“Restaurants will be opened two to three weeks after the opening of the shopping malls. The opening of TURYİD member restaurants will take place in June. We are currently working on square-meter density in restaurants with the Tourism Ministry,” Demirer said.

“If shopping malls open, we plan to open restaurants as well,” said Ramazan Bingöl, the chairman of the Association of All Restaurants and Suppliers (TÜRES). “So, we will start opening as of the last week of May. Two-meter distancing rule will be applied between the tables. A 30% occupancy limit will be issued. We will provide hygiene training to the staff before opening the restaurants.”

Gradual plan for shopping malls

Hüseyin Altaş, the chairman of the Shopping Centers and Investors Association (AYD), stated that they frequently exchange views with the public to bring life back to normal.

“If our Science Board approves and retailers make requests, we say that shopping malls may be opened gradually starting from May 11,” Altaş said, noting that they plan to open shopping malls by taking measures such as checking shoppers for fevers, supplying masks at entrances and disinfecting facilities.

Hotels to open after Ramadan Bayram

“If it goes on like this without any problems, domestic traffic will start as of the end of May. Tourism season will open with controlled domestic flights,” Culture and Tourism Minister Mehmet Nuri Ersoy recently said.

Following the talks between the government and the sector representatives, hotels may be able to start opening in late May by taking the necessary measures.

Meanwhile, the all-inclusive system will change in hotels and the open buffet system will be removed. The new system will include table service and boutique service. Hotels will only accept reservations up to 50% of their capacity.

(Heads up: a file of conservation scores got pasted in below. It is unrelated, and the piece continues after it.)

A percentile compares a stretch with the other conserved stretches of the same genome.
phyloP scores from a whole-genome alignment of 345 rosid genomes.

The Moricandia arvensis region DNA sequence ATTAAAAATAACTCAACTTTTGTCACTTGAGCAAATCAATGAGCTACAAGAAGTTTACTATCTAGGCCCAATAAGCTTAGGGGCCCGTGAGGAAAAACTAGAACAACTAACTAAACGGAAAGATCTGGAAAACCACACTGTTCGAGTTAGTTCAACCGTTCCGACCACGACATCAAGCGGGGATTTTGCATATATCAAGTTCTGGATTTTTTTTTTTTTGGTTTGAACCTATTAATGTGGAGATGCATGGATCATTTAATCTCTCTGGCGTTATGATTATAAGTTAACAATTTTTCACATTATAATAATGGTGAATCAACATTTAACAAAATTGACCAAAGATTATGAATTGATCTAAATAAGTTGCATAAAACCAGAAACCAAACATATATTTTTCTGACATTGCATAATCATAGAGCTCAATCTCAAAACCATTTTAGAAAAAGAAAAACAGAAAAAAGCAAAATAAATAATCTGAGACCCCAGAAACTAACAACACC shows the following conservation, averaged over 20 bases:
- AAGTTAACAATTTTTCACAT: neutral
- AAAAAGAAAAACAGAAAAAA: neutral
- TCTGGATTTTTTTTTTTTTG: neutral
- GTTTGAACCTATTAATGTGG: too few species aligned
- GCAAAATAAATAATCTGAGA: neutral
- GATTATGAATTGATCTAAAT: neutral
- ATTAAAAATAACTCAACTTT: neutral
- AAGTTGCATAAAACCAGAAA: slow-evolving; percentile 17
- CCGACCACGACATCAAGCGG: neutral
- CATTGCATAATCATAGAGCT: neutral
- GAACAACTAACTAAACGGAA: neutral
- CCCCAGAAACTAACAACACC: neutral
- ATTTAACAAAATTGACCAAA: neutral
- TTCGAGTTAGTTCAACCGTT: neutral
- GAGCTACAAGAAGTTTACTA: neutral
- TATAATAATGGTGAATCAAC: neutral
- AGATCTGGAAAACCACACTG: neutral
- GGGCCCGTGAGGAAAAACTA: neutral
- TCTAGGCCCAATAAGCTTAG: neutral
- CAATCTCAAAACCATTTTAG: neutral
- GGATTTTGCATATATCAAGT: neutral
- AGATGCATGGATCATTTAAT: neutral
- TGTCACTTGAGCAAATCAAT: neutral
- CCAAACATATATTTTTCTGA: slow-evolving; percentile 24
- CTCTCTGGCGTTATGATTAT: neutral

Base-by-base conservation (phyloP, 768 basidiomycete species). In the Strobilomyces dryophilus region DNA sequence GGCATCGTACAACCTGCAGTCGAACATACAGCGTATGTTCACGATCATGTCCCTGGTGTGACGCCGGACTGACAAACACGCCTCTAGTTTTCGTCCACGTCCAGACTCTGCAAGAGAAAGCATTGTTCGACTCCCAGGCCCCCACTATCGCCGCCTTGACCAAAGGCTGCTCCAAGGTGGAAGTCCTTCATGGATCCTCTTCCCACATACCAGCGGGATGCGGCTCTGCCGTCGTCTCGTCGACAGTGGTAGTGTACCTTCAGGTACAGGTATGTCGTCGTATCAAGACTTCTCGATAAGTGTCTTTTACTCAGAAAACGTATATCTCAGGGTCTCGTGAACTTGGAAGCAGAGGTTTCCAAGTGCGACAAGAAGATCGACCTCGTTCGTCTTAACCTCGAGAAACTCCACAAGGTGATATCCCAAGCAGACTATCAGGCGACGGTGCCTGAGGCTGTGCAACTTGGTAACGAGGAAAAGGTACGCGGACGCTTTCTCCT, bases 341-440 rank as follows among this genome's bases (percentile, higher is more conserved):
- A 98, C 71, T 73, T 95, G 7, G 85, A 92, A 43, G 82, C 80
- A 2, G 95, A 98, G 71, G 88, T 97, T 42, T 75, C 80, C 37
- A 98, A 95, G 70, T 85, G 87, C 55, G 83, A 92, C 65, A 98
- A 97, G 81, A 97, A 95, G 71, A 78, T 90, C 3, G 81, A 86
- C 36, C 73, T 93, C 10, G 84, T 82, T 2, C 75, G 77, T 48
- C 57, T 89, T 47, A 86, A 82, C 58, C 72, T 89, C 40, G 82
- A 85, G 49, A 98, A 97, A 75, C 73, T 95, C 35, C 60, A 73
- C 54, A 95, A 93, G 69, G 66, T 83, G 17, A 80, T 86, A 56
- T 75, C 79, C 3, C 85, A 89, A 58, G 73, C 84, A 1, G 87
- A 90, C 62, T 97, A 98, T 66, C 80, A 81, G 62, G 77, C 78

President Erdoğan initially announced a TL 100 billion package ($14.3 billion) the Economic Stability Shield to support citizens and businesses amid the pandemic on March 18, postponing debt payments and reducing tax burdens on some sectors, including transportation and tourism. Since then, Ankara has gradually widened the measures.

The government’s steps to support the economy have reached a value of TL 200 billion, Treasury and Finance Minister Berat Albayrak said Saturday.

With the pandemic forcing businesses to furlough or lay off staff, the government has also stepped in to top up income or pay daily stipends, while small businesses are being given access to fresh loans.

Among the measures, funds totaling TL 107.4 billion have been provided to some 120,000 companies as part of a financing package backed by the Credit Guarantee Fund (KGF) to protect employment and support businesses, Albayrak said. In total, 143,769 applications were made so far for the package, while 96% of the companies that received financing were small and medium-sized enterprises (SMEs).

An additional TL 16.8 billion has been provided in support to tradesmen, Albayrak added.

The minister emphasized that financial support has been given to 4.4 million families, with TL 22.3 billion set aside to meet the basic needs of some 4 million citizens.

In addition, the minister said the government would provide TL 1,000 in financial aid to citizens who weren’t included within the scope of the support but lost their income or jobs in this period.

Source
Daily Sabah